Now let me get a bit linguistic. When someone tells you they’re praying for someone, you usually understand that they’re wishing them something upon God, but when they pray for something, it means they’re wishing the very thing upon Him. When I say I’m praying for my wife, it means I’m wishing her existence upon our Creator. You’d think I’m selfish, but you’d be wrong; in my mind, and by some uprooted logic, or a rooted desire, she is good enough the praying ought to be for her (existence), and my (wishes). God hasn’t answered either yet.

Three years ago I visited a Cashmere shop in India and thought about buying a scarf for my future wife. I was too cynical by then for that sudden thought to manifest on spot. A year later, I walked up to a blonde girl in a French mall by the Opera in Paris, and told her to pick a simple cashmere scarf for a lady. She smiled back the challenge and we browsed through the shelves, and I walked away with a very neat package, folding in my dream encounter. I went back home, wrote a very long, heartening post, and bid my gift farewell and left it in the safe confines of own closet, and heart, and let it wait, with me.

Six months went by before that scarf surrendered itself to feminine hands, and submitted itself to the scrutiny of the female mind, yet to the warmth of such a heart. By a sad twist of fate that swore itself in secrecy, however, the endeavor had to roll back, cracking two chests in the process, and the cashmere, disheartened, folded itself together if not in haste, then in frustration, and found itself back in my cold closet, and heart. This time, though, I conversed with it and asked it whether we shall repeat our wait. It replied with a pink mumble, a retreat, and a vow of unsettled, breathless silence. It accused me of precipitation, and asked of me not to sacrifice love’s wisdom for love, ever again. Like a disciple, I heeded the vestal’s words, and left her to her lot.

On the top right shelf of my closet she now rests, at times breathing in diamond shine, originating from a top left chamber in the same closet of broken dreams. Down below, lies a returned gift. Up above, remains one that was especially made, but never presented. The emblem, dear readers, lurches on my writer’s heart, often in painful pangs. Alhamdulilah.

In an effort to untie the intricate knot lodged inside my sigh, I even made a book after the cashmere scarf, and maybe that didn’t heal anything.

But then I ask myself, all those months later, with eyes so eclipsed with fatigue.

Why have my prayers not been answered?

Might be continued,

On abandoning Hijab.. 5

Ibraheem,

I need to express how frustrating it sometimes is, when a man like yourself analyzes women that way. I know you honored me with the word ‘Jihad’, but somewhere down the line, you still strike me as someone who has no clue about what I’m enduring. I might be wrong, for how would you know anyway, but I resolve it to be necessary for you to be informed about that light shade of ire.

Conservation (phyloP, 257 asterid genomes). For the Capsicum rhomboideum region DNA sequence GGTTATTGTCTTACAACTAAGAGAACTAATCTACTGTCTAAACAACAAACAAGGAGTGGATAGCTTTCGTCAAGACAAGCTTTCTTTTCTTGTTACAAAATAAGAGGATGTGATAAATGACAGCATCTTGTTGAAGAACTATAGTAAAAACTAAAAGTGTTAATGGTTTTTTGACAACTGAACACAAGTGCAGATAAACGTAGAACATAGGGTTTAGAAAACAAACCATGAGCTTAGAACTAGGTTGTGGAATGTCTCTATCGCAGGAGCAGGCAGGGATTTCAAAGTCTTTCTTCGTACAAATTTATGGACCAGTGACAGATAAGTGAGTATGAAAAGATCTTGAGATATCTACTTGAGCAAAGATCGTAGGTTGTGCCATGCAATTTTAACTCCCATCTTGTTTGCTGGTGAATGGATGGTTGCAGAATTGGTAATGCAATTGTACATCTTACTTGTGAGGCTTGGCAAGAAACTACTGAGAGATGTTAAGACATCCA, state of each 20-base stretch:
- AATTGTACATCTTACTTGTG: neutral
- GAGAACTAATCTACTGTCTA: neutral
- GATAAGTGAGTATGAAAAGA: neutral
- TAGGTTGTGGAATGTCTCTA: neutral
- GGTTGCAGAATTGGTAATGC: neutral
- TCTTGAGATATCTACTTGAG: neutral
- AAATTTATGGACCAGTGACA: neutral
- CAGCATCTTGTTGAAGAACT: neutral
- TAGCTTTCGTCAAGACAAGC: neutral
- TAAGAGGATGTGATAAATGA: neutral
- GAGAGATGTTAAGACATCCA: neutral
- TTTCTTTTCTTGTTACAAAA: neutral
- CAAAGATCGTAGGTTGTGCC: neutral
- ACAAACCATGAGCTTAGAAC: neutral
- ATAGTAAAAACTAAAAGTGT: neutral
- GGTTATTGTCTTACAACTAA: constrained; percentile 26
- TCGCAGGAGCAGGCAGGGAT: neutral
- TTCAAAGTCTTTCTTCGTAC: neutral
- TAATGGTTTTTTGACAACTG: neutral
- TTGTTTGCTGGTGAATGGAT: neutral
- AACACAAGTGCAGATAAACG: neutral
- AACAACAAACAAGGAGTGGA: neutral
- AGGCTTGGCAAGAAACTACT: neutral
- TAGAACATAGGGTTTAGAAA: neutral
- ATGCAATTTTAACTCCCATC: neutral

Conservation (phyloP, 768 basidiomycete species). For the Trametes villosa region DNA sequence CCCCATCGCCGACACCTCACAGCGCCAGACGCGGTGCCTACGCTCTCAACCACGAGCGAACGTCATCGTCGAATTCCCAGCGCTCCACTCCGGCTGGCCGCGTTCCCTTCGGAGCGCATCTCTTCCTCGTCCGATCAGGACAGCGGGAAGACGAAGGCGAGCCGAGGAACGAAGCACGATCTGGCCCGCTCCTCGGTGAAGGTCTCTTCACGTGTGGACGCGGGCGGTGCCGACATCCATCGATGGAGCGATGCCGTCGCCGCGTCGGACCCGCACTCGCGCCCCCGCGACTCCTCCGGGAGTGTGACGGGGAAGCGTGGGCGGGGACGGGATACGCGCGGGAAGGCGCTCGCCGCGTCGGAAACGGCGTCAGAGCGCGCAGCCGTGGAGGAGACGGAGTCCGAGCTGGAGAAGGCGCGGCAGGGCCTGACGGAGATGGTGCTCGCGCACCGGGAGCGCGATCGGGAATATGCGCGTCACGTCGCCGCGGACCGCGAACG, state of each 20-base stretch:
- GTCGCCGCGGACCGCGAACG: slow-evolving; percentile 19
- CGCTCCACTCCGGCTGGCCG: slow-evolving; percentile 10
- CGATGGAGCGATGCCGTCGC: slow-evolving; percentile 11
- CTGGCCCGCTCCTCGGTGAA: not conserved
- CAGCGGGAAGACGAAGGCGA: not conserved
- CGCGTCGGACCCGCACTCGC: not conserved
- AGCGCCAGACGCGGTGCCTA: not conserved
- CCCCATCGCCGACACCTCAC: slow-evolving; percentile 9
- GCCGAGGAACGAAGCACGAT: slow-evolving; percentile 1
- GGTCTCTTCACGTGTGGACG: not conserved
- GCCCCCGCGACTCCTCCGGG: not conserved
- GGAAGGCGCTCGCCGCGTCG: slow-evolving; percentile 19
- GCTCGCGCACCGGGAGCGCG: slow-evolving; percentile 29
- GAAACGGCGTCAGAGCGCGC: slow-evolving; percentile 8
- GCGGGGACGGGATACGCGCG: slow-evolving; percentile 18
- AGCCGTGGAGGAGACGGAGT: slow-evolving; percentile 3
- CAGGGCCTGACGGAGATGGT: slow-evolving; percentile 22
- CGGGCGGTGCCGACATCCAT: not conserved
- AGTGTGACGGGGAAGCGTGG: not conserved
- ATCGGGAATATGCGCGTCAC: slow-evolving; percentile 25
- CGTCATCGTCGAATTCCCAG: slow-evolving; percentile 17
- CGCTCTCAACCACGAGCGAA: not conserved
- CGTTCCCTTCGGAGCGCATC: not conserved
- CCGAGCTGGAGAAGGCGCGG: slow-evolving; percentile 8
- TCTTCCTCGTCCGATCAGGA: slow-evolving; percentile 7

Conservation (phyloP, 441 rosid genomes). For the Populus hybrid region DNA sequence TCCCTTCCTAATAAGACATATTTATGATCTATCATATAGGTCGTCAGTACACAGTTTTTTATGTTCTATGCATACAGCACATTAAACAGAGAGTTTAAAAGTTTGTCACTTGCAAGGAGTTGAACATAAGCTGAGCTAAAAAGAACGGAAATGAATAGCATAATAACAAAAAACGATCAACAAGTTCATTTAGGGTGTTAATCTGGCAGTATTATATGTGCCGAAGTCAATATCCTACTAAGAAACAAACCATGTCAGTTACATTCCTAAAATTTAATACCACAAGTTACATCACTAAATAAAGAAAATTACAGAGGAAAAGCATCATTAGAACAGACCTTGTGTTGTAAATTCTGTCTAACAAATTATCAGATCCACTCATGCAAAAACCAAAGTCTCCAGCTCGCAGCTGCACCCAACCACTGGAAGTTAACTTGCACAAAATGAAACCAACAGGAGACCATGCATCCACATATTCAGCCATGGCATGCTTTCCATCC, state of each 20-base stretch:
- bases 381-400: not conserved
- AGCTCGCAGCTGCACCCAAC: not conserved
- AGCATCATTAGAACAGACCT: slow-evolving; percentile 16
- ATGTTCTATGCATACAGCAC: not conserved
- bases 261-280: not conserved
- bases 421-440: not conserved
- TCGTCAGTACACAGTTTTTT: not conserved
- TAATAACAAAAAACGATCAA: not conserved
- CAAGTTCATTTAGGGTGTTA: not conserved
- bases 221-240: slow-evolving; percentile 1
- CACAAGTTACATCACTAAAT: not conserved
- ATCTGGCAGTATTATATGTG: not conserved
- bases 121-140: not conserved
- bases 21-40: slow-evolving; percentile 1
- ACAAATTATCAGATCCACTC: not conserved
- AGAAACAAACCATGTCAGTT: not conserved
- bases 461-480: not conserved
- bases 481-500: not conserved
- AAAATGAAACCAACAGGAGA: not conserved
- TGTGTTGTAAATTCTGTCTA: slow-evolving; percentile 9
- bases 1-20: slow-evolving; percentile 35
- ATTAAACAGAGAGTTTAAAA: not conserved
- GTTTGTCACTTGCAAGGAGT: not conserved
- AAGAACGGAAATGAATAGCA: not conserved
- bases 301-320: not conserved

As for your elaborate message, let me reply in the following concrete points:

I prefer we leave ‘fashion’, ‘beauty’ and ‘attraction’ out of our discussion. Although you have been reminded of it by them, they have no direct relation to my cause of having it in the first place. I admit your line of thought was logical, but let’s assume now that my Hijab adheres to the rules of Sharia, not because it necessarily does, but because if it didn’t, it wouldn’t make any difference to how I approach its entire concept lately. The matter extends beyond that, sorrily.

Your sentences along with a couple of posts you’ve written recently seem to indicate how bent you are on the idea of, how should I put it, changing how women live their lives nowadays, especially the religious ones. Now, besides the fact that this is difficult, and I dare say is even unrealistic, it does negatively impact my idea of religion, although you think it should do the opposite; as a sister I actually fought against the very notion you’re preaching, and I helped many Muslim women break through this enforced cocoon many men put them in, all the while keeping all Islamic practices, on top of which is Hijab. Women need society more than men, the fact that nowadays’ society is male dominated (or infected) should urge you to change men, rather than women. Instead of asking women to adhere to Sharia, you should also ask men to adhere to it too.

Because, frankly speaking, if say I was convinced of what you’re saying and I ultimately retreated into my primary role as a woman and focused on the upbringing of small human beings and the sustenance of big human beings, emotional and physical, while those human beings have not changed (or worse, think they shouldn’t), then I’m afraid the circle you are trying to close will still have a breach in its surface, and the suffering that results in my chest would be the same I’m enduring outside my home anyway, if not doubled.